“ Regional development policy is highly problematic in and for Australia. Unlike the European situation, where regions (countries) have come together to establish an explicit regional policy framework with coherent (if highly controversial) interventions to reduce regional disparities, Australia struggles along with stop-start political commitment, a complex mix of often competing policies and strategies, frequent conflict over responsibilities between different levels of government, and an inadequate conception of what the “regional problem” is, beyond the vague notion of a city-country divide. There is a poor connect between research (theory), policy and practice, and indeed a poor understanding of the core questions of regional development – How do we define success? Who is responsible for regional development? What drives regional growth and decline? And, What works in terms of strategies and programs? Answering these prior questions and creating appropriate vehicles for communication between researchers, policy makers and practitioners would provide an important initial step towards setting regional policy to rights in Australia”.
” The importance of specifying precise objectives for the selection of policy instruments is obvious: different goals require different types of policies for their achievement. Similarly, it is impossible to estimate how effective regional policies have been, or will be, unless it is clear what they are designed to achieve. Without clarifying the objectives of regional policy, evaluation degenerates into measuring the effects of regional policy rather than measuring the effectiveness – and there is a world of difference between the two.”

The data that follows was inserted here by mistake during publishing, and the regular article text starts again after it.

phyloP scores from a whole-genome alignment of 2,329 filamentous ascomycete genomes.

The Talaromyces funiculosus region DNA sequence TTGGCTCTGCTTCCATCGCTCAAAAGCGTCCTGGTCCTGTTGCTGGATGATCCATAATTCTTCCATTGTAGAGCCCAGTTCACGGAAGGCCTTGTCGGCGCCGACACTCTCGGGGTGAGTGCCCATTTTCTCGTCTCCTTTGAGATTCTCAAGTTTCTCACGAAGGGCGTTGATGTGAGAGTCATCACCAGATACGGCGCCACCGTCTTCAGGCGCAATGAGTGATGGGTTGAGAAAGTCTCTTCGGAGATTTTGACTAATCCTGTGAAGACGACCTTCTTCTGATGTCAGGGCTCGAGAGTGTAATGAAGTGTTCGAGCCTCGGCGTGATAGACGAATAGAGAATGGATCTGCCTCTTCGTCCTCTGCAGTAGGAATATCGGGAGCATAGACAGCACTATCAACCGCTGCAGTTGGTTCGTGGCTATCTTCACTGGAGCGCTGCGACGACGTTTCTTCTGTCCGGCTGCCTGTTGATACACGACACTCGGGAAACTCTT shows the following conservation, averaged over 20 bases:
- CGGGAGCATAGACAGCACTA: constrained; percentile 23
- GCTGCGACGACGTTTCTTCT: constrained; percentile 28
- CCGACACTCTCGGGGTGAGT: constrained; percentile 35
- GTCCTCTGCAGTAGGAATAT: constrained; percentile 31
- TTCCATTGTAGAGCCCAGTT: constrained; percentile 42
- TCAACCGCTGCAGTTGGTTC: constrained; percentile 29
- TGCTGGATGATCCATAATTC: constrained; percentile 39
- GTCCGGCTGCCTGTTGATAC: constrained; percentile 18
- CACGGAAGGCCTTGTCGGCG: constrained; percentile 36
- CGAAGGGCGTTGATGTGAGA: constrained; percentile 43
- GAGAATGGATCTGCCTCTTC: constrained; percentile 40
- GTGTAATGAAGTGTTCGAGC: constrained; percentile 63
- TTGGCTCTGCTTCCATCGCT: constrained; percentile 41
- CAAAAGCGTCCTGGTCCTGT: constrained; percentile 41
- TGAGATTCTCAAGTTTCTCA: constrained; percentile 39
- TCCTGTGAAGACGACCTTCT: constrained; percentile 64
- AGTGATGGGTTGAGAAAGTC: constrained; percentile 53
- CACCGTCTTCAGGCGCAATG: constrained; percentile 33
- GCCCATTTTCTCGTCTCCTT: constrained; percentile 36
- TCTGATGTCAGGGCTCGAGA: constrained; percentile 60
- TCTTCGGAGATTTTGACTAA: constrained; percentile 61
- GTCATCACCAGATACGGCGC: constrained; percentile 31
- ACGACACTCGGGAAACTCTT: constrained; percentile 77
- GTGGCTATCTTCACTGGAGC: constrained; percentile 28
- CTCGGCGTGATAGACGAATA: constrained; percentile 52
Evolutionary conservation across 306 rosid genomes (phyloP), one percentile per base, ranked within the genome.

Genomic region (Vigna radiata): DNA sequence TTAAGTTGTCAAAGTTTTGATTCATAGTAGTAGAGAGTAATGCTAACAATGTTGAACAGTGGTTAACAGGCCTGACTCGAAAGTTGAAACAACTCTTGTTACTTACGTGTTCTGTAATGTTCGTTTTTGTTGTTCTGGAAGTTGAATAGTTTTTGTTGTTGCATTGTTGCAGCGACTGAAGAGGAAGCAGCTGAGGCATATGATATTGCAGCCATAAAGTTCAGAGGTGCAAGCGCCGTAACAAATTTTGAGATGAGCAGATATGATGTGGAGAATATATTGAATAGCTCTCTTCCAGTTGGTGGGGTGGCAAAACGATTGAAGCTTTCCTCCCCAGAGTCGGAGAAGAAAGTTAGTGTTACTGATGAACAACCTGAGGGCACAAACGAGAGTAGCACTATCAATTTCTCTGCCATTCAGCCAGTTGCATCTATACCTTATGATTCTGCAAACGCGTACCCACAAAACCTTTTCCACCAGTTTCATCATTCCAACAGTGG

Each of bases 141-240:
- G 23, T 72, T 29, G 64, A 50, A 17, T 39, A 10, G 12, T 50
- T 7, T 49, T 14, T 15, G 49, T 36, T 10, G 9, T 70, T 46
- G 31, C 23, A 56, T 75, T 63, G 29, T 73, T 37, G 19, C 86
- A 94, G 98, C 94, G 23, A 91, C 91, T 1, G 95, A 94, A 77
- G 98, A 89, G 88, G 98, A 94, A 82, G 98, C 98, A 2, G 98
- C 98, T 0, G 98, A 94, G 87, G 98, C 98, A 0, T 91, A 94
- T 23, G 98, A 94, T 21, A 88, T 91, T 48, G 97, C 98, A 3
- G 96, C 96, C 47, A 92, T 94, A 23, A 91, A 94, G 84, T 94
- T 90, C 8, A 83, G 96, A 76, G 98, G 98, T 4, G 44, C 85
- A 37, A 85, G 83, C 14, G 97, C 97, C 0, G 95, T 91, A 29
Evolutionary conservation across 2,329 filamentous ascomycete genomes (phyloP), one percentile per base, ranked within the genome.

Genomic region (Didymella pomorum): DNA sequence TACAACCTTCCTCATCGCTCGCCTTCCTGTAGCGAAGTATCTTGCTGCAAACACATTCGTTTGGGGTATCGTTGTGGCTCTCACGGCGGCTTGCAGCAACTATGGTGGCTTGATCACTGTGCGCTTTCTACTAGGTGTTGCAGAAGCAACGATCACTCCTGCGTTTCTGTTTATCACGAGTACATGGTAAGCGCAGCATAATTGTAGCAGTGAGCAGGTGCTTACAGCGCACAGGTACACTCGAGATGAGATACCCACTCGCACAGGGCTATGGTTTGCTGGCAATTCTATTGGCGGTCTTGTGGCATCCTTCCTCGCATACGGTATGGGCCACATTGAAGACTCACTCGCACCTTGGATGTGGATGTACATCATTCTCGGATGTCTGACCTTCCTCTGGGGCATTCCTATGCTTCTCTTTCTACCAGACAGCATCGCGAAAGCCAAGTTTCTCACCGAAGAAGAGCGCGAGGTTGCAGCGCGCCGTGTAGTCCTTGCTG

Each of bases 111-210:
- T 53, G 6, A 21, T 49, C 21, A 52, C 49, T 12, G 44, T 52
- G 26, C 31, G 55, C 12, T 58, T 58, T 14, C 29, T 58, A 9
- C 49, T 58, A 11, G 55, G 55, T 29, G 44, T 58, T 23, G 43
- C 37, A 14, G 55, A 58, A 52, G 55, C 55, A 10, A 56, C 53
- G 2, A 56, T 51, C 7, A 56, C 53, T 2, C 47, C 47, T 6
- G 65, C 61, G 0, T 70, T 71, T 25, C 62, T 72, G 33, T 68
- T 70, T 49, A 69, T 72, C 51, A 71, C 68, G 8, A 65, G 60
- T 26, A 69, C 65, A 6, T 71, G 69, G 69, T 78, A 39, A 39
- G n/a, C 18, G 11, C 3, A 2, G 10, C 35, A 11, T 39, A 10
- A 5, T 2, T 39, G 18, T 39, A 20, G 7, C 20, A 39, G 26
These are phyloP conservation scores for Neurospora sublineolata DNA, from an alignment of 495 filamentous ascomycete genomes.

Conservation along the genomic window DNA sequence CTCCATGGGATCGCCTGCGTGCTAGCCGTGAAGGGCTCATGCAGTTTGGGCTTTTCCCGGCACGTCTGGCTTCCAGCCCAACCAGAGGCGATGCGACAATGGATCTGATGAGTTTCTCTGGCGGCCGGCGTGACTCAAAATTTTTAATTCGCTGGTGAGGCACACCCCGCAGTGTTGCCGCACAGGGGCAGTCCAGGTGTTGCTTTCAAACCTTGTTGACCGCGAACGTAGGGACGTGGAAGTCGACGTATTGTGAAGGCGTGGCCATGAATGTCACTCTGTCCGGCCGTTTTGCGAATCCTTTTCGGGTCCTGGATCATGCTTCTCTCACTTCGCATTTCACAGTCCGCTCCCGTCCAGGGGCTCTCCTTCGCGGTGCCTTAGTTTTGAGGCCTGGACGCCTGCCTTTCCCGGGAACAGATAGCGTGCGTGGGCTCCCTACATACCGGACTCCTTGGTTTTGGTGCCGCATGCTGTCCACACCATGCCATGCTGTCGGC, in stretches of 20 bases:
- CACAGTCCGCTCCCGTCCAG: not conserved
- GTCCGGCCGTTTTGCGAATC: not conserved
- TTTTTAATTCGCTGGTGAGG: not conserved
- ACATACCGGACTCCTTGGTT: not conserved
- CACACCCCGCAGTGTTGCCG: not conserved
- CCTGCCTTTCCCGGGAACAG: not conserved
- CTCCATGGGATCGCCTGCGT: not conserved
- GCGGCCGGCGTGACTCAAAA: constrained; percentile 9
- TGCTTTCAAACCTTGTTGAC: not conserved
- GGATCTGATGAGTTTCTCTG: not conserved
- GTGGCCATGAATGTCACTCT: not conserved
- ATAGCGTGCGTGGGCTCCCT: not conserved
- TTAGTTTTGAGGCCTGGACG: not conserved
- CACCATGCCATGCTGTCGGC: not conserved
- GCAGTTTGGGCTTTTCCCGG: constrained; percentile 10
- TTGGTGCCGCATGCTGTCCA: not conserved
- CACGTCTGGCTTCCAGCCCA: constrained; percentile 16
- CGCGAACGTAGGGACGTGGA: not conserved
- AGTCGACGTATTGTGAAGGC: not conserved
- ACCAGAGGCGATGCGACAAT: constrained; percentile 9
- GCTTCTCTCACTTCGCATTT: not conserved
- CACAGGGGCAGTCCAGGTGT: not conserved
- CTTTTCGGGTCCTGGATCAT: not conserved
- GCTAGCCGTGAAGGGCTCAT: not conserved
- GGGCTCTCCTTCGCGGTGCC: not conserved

The deliberate attempt by government (at any level) and/or regional actors to influence regional outcomes, either in relation to the economy, the community or the environment, or all three, with varying objectives that generally relate to some notion of “regional well being”.
How do we define success? (or, what is the problem we are trying to solve?)
Who is responsible for regional development?
What drives regional growth and decline?
What “works” in practice?
Other important questions – how do we know why “what works”, works? What are the triggers for intervention? How much intervention is required? Which regions should governments help (most)? Which economic activities should we grow?
The recent Grattan Institute report focuses on the last and is, at best, an incomplete analysis